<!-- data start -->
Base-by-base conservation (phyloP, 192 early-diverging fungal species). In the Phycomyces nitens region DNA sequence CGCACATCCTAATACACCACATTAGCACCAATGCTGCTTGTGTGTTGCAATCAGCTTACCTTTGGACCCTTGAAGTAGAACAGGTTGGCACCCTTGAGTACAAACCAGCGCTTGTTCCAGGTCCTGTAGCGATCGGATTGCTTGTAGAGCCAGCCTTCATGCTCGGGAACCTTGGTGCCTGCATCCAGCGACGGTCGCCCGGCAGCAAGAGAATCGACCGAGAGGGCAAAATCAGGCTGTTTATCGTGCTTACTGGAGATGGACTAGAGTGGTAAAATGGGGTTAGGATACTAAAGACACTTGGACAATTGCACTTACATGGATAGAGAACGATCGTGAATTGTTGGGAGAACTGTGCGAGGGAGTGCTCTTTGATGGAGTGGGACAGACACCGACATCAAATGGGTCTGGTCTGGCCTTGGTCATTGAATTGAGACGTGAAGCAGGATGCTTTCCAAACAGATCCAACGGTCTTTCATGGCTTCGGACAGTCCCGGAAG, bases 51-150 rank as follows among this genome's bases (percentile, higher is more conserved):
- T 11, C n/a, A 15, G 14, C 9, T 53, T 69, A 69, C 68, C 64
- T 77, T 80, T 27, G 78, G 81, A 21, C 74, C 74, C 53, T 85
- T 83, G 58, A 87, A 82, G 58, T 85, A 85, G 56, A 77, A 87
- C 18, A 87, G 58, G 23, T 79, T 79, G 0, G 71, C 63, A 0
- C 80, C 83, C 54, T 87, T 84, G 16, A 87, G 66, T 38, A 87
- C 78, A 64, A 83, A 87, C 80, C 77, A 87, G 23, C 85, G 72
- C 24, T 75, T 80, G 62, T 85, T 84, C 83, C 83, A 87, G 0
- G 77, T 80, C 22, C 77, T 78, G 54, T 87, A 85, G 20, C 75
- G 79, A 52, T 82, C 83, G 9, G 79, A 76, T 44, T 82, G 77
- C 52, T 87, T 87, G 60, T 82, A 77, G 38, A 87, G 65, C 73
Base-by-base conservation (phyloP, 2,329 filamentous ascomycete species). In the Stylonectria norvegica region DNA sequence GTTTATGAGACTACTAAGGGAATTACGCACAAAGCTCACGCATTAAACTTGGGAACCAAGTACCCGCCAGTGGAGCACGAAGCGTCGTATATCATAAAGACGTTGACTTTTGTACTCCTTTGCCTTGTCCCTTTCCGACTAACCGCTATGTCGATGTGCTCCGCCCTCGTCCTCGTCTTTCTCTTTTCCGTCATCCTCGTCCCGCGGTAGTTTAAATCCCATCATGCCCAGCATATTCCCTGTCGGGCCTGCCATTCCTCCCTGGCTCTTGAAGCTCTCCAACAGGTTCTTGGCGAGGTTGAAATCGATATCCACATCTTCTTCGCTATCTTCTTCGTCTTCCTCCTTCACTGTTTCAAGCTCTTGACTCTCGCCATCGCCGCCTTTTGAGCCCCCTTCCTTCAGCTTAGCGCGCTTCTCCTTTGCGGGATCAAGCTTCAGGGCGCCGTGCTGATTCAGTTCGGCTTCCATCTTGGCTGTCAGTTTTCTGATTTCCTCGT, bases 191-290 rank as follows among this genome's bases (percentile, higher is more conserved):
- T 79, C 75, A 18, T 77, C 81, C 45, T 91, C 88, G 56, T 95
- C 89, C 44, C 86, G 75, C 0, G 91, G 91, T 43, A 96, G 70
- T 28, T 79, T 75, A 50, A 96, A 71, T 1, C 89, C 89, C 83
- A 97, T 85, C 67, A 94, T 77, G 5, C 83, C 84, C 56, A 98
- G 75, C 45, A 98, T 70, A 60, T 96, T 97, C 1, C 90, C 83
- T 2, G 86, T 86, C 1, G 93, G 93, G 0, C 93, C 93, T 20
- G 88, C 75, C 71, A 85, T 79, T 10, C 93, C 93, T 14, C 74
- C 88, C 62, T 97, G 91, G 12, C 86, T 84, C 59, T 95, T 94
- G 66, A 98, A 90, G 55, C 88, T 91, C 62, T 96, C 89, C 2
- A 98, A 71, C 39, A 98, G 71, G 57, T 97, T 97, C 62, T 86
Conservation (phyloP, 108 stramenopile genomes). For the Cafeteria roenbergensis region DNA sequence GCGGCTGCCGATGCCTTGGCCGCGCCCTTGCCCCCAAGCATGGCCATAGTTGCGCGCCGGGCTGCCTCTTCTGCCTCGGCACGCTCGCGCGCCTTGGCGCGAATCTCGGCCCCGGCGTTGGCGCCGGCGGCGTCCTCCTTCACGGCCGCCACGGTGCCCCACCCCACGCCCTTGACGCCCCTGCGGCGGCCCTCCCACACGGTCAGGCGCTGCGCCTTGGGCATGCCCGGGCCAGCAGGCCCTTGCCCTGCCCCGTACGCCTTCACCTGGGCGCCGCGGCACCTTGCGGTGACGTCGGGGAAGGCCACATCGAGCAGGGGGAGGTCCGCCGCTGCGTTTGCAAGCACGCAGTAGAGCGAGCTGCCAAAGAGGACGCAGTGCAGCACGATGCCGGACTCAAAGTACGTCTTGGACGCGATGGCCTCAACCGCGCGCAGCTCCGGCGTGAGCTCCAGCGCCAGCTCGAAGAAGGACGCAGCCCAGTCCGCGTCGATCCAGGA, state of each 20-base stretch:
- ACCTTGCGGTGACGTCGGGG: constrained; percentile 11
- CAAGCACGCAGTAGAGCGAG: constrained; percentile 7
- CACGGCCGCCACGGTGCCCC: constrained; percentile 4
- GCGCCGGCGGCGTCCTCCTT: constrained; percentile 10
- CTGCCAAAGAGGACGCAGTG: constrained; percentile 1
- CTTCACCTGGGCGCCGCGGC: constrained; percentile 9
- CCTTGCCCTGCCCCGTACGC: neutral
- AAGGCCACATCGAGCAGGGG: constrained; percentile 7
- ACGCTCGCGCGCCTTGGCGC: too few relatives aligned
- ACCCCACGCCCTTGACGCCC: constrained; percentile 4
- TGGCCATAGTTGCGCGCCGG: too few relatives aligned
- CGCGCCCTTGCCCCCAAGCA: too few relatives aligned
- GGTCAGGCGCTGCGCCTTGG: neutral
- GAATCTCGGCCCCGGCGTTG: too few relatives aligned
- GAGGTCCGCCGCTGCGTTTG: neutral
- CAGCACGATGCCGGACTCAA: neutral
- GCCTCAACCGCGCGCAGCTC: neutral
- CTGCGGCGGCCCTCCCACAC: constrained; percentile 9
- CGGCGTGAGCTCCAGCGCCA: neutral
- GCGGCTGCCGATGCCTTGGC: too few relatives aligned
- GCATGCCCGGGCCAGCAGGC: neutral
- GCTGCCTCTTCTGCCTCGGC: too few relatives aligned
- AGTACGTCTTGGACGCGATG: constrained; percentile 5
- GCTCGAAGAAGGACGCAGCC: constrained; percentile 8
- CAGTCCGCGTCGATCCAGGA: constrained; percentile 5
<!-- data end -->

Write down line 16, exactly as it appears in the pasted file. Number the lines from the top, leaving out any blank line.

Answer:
- A 97, T 85, C 67, A 94, T 77, G 5, C 83, C 84, C 56, A 98